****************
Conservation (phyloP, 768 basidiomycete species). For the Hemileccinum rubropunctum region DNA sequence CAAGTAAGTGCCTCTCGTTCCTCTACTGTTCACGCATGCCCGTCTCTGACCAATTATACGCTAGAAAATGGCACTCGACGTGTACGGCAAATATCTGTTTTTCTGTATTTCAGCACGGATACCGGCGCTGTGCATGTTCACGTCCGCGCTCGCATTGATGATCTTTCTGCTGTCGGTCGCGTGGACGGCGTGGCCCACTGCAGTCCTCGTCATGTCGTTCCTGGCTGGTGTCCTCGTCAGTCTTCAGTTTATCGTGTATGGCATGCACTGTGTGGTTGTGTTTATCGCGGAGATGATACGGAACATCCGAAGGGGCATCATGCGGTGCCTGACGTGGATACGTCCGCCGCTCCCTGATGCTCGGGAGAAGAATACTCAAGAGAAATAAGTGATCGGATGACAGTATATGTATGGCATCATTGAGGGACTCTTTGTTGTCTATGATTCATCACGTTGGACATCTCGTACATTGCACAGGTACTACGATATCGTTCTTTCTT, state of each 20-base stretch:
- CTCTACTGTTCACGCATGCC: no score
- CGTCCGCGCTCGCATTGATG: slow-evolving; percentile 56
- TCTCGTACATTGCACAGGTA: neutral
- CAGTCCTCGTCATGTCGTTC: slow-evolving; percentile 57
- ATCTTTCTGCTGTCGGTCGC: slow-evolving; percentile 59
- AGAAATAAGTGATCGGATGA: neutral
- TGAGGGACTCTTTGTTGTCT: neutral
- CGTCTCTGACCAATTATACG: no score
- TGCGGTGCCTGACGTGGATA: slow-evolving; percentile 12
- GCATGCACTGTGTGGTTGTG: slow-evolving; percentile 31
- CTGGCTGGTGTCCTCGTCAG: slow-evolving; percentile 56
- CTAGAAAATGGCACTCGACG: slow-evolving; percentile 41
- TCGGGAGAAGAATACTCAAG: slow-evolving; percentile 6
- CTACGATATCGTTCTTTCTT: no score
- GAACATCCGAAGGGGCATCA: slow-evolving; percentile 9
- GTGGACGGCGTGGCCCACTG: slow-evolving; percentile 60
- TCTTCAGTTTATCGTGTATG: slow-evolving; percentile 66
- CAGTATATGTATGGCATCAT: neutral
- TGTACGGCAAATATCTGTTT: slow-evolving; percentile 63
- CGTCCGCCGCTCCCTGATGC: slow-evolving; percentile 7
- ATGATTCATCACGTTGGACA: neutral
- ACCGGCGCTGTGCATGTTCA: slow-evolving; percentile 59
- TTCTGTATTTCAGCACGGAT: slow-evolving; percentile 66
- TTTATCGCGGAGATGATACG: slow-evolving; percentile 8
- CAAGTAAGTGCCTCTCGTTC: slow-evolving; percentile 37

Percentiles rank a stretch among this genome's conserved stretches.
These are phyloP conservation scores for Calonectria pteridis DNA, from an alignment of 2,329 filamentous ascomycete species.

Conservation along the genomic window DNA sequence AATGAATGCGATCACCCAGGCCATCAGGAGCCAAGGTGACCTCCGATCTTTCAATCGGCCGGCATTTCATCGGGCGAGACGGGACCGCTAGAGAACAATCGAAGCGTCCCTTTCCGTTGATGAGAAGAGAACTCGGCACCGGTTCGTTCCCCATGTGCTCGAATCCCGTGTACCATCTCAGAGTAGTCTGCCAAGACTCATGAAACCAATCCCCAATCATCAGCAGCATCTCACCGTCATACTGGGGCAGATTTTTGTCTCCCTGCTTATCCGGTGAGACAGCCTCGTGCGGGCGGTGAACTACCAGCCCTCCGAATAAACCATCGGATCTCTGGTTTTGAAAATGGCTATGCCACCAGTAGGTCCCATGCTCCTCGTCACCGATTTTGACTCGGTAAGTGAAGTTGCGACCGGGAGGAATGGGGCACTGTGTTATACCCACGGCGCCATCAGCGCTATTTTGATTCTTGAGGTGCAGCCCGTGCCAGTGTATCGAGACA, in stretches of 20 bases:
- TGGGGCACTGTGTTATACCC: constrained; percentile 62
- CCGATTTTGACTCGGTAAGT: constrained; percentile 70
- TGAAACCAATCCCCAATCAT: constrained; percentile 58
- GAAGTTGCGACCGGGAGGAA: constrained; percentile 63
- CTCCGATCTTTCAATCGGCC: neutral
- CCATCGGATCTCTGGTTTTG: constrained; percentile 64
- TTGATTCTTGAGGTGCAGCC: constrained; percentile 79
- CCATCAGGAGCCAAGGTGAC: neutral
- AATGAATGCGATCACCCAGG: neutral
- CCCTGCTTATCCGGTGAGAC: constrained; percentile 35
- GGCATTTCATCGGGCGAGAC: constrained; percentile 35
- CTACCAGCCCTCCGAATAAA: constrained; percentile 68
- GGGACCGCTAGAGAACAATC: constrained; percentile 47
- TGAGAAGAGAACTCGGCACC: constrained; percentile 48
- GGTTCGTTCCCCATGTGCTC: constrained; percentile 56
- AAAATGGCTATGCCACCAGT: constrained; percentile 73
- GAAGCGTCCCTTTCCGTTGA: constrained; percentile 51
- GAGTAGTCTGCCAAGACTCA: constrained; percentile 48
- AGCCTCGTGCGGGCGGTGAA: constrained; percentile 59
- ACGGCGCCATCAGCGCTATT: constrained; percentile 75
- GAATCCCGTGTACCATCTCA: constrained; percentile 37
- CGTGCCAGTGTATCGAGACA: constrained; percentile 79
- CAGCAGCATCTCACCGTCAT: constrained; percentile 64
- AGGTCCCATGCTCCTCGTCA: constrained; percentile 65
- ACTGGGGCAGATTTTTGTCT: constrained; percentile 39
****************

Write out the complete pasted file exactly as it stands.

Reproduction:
Conservation (phyloP, 768 basidiomycete species). For the Hemileccinum rubropunctum region DNA sequence CAAGTAAGTGCCTCTCGTTCCTCTACTGTTCACGCATGCCCGTCTCTGACCAATTATACGCTAGAAAATGGCACTCGACGTGTACGGCAAATATCTGTTTTTCTGTATTTCAGCACGGATACCGGCGCTGTGCATGTTCACGTCCGCGCTCGCATTGATGATCTTTCTGCTGTCGGTCGCGTGGACGGCGTGGCCCACTGCAGTCCTCGTCATGTCGTTCCTGGCTGGTGTCCTCGTCAGTCTTCAGTTTATCGTGTATGGCATGCACTGTGTGGTTGTGTTTATCGCGGAGATGATACGGAACATCCGAAGGGGCATCATGCGGTGCCTGACGTGGATACGTCCGCCGCTCCCTGATGCTCGGGAGAAGAATACTCAAGAGAAATAAGTGATCGGATGACAGTATATGTATGGCATCATTGAGGGACTCTTTGTTGTCTATGATTCATCACGTTGGACATCTCGTACATTGCACAGGTACTACGATATCGTTCTTTCTT, state of each 20-base stretch:
- CTCTACTGTTCACGCATGCC: no score
- CGTCCGCGCTCGCATTGATG: slow-evolving; percentile 56
- TCTCGTACATTGCACAGGTA: neutral
- CAGTCCTCGTCATGTCGTTC: slow-evolving; percentile 57
- ATCTTTCTGCTGTCGGTCGC: slow-evolving; percentile 59
- AGAAATAAGTGATCGGATGA: neutral
- TGAGGGACTCTTTGTTGTCT: neutral
- CGTCTCTGACCAATTATACG: no score
- TGCGGTGCCTGACGTGGATA: slow-evolving; percentile 12
- GCATGCACTGTGTGGTTGTG: slow-evolving; percentile 31
- CTGGCTGGTGTCCTCGTCAG: slow-evolving; percentile 56
- CTAGAAAATGGCACTCGACG: slow-evolving; percentile 41
- TCGGGAGAAGAATACTCAAG: slow-evolving; percentile 6
- CTACGATATCGTTCTTTCTT: no score
- GAACATCCGAAGGGGCATCA: slow-evolving; percentile 9
- GTGGACGGCGTGGCCCACTG: slow-evolving; percentile 60
- TCTTCAGTTTATCGTGTATG: slow-evolving; percentile 66
- CAGTATATGTATGGCATCAT: neutral
- TGTACGGCAAATATCTGTTT: slow-evolving; percentile 63
- CGTCCGCCGCTCCCTGATGC: slow-evolving; percentile 7
- ATGATTCATCACGTTGGACA: neutral
- ACCGGCGCTGTGCATGTTCA: slow-evolving; percentile 59
- TTCTGTATTTCAGCACGGAT: slow-evolving; percentile 66
- TTTATCGCGGAGATGATACG: slow-evolving; percentile 8
- CAAGTAAGTGCCTCTCGTTC: slow-evolving; percentile 37

Percentiles rank a stretch among this genome's conserved stretches.
These are phyloP conservation scores for Calonectria pteridis DNA, from an alignment of 2,329 filamentous ascomycete species.

Conservation along the genomic window DNA sequence AATGAATGCGATCACCCAGGCCATCAGGAGCCAAGGTGACCTCCGATCTTTCAATCGGCCGGCATTTCATCGGGCGAGACGGGACCGCTAGAGAACAATCGAAGCGTCCCTTTCCGTTGATGAGAAGAGAACTCGGCACCGGTTCGTTCCCCATGTGCTCGAATCCCGTGTACCATCTCAGAGTAGTCTGCCAAGACTCATGAAACCAATCCCCAATCATCAGCAGCATCTCACCGTCATACTGGGGCAGATTTTTGTCTCCCTGCTTATCCGGTGAGACAGCCTCGTGCGGGCGGTGAACTACCAGCCCTCCGAATAAACCATCGGATCTCTGGTTTTGAAAATGGCTATGCCACCAGTAGGTCCCATGCTCCTCGTCACCGATTTTGACTCGGTAAGTGAAGTTGCGACCGGGAGGAATGGGGCACTGTGTTATACCCACGGCGCCATCAGCGCTATTTTGATTCTTGAGGTGCAGCCCGTGCCAGTGTATCGAGACA, in stretches of 20 bases:
- TGGGGCACTGTGTTATACCC: constrained; percentile 62
- CCGATTTTGACTCGGTAAGT: constrained; percentile 70
- TGAAACCAATCCCCAATCAT: constrained; percentile 58
- GAAGTTGCGACCGGGAGGAA: constrained; percentile 63
- CTCCGATCTTTCAATCGGCC: neutral
- CCATCGGATCTCTGGTTTTG: constrained; percentile 64
- TTGATTCTTGAGGTGCAGCC: constrained; percentile 79
- CCATCAGGAGCCAAGGTGAC: neutral
- AATGAATGCGATCACCCAGG: neutral
- CCCTGCTTATCCGGTGAGAC: constrained; percentile 35
- GGCATTTCATCGGGCGAGAC: constrained; percentile 35
- CTACCAGCCCTCCGAATAAA: constrained; percentile 68
- GGGACCGCTAGAGAACAATC: constrained; percentile 47
- TGAGAAGAGAACTCGGCACC: constrained; percentile 48
- GGTTCGTTCCCCATGTGCTC: constrained; percentile 56
- AAAATGGCTATGCCACCAGT: constrained; percentile 73
- GAAGCGTCCCTTTCCGTTGA: constrained; percentile 51
- GAGTAGTCTGCCAAGACTCA: constrained; percentile 48
- AGCCTCGTGCGGGCGGTGAA: constrained; percentile 59
- ACGGCGCCATCAGCGCTATT: constrained; percentile 75
- GAATCCCGTGTACCATCTCA: constrained; percentile 37
- CGTGCCAGTGTATCGAGACA: constrained; percentile 79
- CAGCAGCATCTCACCGTCAT: constrained; percentile 64
- AGGTCCCATGCTCCTCGTCA: constrained; percentile 65
- ACTGGGGCAGATTTTTGTCT: constrained; percentile 39